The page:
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When your child’s favourite word is 'NO'!

5-minute read

Key facts

  • As your child grows, they will learn new words, and become more independent.
  • At around 2 years old, your child will learn to say 'no'.
  • You child may say 'no' and refuse to do things as a way to make their own choices.
  • They might say 'no' to try and express difficult feelings that they don't understand.
  • You can help manage this difficult behaviour by supporting them and giving them choices.

What is toddler refusal?

Between the ages of 1 and 3 years, toddlers start to become very independent. They discover that they can make things happen and they can do things for themselves.

They will also start to learn new words, like:

  • 'no'
  • 'I want'
  • 'go away'

Sometimes toddlers refuse to:

  • do anything you ask
  • eat certain foods
  • wear certain clothes

As a parent, this can be difficult and tiring. It's important to remember that your toddler is not refusing things to deliberately upset you. At this age, toddlers can only think about themselves. They may not be aware of what you are feeling.

Why does my child say 'no'?

Saying 'no' and refusing to do things is a normal part of toddler development.

Your child should be saying 'no' by the time they are 2 years old.

Saying 'no' and making their own choices is important for toddlers. It means they are:

  • starting to grow as a person separately from you
  • learning what they like and don't like
  • trying to have some control of their own life

Difficult toddler behaviour can also be a sign of feelings and thoughts that are hard for your child to understand. These feelings might include:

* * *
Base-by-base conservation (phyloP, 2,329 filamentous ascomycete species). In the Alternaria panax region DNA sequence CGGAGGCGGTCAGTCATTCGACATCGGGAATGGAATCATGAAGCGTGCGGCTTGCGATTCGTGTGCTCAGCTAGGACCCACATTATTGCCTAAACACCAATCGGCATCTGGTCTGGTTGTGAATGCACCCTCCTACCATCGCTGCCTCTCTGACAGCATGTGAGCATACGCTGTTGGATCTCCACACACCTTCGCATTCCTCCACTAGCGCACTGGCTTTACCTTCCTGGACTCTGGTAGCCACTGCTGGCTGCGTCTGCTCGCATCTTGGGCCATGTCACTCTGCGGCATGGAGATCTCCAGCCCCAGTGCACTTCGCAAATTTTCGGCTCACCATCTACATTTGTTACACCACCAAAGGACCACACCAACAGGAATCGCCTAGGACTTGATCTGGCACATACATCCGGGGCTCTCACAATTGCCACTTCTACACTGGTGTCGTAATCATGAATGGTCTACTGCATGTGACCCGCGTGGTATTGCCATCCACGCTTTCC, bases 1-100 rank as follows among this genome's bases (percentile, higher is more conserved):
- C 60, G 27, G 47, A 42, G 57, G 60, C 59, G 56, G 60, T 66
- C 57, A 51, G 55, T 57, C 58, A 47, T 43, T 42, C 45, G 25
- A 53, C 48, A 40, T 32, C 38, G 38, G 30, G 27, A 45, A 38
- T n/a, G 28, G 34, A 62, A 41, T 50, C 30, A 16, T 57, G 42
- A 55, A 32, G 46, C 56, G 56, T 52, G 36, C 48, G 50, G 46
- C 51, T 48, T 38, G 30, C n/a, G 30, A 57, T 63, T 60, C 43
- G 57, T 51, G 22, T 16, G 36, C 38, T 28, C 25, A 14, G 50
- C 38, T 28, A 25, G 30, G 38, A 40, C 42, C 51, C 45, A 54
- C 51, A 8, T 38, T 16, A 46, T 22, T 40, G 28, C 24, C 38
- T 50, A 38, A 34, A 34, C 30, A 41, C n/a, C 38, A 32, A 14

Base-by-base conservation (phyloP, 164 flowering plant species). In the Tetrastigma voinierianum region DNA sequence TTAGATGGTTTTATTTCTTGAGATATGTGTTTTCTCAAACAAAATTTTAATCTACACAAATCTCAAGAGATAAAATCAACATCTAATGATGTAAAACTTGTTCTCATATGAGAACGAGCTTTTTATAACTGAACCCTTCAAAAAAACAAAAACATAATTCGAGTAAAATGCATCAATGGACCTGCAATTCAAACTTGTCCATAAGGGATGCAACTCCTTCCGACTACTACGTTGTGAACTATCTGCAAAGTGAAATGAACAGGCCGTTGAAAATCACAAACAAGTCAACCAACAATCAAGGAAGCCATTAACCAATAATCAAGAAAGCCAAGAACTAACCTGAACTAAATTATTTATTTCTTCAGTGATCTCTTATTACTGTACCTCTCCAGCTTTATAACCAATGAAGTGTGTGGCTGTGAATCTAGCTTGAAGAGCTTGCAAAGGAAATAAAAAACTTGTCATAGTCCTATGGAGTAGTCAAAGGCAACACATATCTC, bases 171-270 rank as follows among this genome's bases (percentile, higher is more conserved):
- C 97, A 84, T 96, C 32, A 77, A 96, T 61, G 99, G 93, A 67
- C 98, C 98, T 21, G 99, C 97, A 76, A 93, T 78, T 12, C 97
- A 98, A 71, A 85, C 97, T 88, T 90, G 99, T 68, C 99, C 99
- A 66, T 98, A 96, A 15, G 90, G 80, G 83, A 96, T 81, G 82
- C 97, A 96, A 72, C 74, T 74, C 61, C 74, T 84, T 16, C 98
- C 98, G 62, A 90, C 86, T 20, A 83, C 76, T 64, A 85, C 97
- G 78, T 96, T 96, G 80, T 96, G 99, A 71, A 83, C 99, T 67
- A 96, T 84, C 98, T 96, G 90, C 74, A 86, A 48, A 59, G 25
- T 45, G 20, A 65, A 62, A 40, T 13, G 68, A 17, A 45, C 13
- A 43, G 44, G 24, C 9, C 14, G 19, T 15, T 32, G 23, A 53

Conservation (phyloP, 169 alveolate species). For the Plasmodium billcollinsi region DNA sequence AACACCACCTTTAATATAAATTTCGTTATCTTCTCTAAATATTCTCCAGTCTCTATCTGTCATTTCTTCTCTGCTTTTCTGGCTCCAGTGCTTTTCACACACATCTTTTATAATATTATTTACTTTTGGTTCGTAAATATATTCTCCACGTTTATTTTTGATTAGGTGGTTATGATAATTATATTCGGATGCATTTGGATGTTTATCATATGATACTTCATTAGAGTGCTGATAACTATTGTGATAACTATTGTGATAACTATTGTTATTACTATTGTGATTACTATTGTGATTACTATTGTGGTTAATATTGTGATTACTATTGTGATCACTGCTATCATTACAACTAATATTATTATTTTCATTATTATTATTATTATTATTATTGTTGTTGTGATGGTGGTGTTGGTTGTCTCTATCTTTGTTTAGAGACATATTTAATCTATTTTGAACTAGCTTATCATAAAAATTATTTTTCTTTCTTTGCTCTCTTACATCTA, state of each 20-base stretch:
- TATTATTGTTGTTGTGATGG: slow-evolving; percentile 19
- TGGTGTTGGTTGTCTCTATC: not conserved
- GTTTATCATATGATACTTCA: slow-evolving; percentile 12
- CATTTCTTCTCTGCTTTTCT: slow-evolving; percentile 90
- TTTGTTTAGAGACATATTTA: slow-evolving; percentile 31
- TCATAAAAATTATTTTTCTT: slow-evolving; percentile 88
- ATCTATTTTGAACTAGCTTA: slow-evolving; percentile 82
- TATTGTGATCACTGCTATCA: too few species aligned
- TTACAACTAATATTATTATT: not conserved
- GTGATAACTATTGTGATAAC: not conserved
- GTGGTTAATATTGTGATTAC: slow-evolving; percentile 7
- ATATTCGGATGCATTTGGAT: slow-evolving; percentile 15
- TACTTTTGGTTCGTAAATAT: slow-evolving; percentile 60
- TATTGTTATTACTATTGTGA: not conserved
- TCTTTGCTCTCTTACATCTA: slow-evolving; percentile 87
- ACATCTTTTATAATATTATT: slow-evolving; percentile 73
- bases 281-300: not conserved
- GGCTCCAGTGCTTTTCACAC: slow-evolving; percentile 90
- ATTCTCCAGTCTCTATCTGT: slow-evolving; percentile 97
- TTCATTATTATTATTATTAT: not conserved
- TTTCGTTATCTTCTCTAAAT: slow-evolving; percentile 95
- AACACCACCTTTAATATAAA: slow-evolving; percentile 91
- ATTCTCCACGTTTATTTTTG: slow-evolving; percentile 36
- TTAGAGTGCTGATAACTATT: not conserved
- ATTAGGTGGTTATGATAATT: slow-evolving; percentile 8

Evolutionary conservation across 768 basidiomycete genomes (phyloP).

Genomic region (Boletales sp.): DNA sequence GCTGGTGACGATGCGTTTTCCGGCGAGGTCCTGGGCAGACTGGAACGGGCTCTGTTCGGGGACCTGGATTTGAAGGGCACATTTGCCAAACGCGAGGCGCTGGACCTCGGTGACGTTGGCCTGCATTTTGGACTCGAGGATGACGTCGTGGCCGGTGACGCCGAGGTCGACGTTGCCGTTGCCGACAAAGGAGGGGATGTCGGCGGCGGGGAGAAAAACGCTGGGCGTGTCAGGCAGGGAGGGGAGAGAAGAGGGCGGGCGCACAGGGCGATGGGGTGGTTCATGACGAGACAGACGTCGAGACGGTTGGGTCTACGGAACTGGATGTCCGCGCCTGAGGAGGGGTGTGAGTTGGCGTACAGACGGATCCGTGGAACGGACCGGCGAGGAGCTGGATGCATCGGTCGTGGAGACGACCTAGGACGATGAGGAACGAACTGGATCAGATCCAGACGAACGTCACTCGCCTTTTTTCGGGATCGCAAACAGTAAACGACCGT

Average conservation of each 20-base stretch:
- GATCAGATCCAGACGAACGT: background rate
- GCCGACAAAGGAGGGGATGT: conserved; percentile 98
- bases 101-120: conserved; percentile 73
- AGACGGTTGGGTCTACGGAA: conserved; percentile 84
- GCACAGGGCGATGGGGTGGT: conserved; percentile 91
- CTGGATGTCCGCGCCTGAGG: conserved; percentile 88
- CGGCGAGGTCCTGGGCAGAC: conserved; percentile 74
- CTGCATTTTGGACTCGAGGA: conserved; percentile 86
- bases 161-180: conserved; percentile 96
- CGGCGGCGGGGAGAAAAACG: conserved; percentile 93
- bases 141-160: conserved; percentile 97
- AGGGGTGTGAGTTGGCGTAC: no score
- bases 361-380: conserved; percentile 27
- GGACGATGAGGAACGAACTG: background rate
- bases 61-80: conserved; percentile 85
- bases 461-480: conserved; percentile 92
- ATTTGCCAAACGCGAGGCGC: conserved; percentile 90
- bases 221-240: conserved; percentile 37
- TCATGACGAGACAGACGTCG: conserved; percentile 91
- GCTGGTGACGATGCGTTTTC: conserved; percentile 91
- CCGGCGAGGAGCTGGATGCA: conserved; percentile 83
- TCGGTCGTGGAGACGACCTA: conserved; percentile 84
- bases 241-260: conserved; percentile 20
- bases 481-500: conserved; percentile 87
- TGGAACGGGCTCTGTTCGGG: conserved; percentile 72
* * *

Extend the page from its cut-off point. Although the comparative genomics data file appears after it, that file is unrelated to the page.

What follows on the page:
• over-excitement
  • anger or frustration
  • disappointment

Your toddler may not know enough words to tell you how they are feeling. This can lead to tantrums. Saying 'no' is one way for them to express how they're feeling.

How do I deal with difficult behaviour?

There are some tips and tricks you can try to manage difficult behaviour.

Help your child feel comfortable

It's easier to change your child's environment than change how they are reacting. If your toddler is saying 'no' a lot, you can:

  • look at ways to distract them
  • show them they are special and loved
  • help them feel heard and understood
  • attend to their needs
  • make sure their environment is safe

If your child feels safe and supported, it will be easier for them to learn to manage difficult feelings on their own and become independent.

Offer choices

Offering choices helps your child feel in charge, while also making sure they don't feel overwhelmed. Choices should not be yes or no questions. Give them a choice between 2 things you agree with, such as:

  • Do you want to put away your blocks or your stuffed toys?
  • Do you want to wear your red coat or your green coat?

This will give your toddler the feeling of being in charge.

Teach your toddler a different response

Often toddlers say 'no' so often it becomes automatic. They might not be able to think of another word. Start to expand your toddler's vocabulary.

For example, you can ask your child 'What's a nicer way to say no?' You can suggest they instead say 'No, thank you'.

Don't say 'no' so often yourself

If you say 'no' all the time your toddler will copy your behaviour.

Instead of saying 'no' or telling them what they shouldn't be doing, tell you child what they should be doing. For example:

  • if they are splashing water out of the bath, you can say 'we play with water in the bath, not on the floor'
  • if they are raising their voice in the house, say 'use a nice quiet voice inside' instead of 'don't shout'

When asking your child to do something:

  • use a calm voice
  • get down to their level
  • look them in the eye
  • firmly tell them what you would like them to do

Reward good behaviour

Try to distract your toddler from a difficult situation. If they do as they are told, praise them. You can reward them with:

  • a kiss and a hug
  • a sticker
  • a small toy
  • extra play time

Do not reward bad behaviour.

Don't give up

Sometimes your toddler needs to do what they are told — for example, if they're in the middle of the road and refusing to move.

It's OK for your toddler to know you are in charge. Be firm, but gentle.

Resources and Support

If you need support with your toddler's behaviour, you can speak to your child health nurse or your doctor.

You can learn more by visiting the:

Speak to a maternal child health nurse

Call Pregnancy, Birth and Baby to speak to a maternal child health nurse on 1800 882 436 or video call. Available 7am to midnight (AET), 7 days a week.

Learn more here about the development and quality assurance of healthdirect content.

Last reviewed: July 2023

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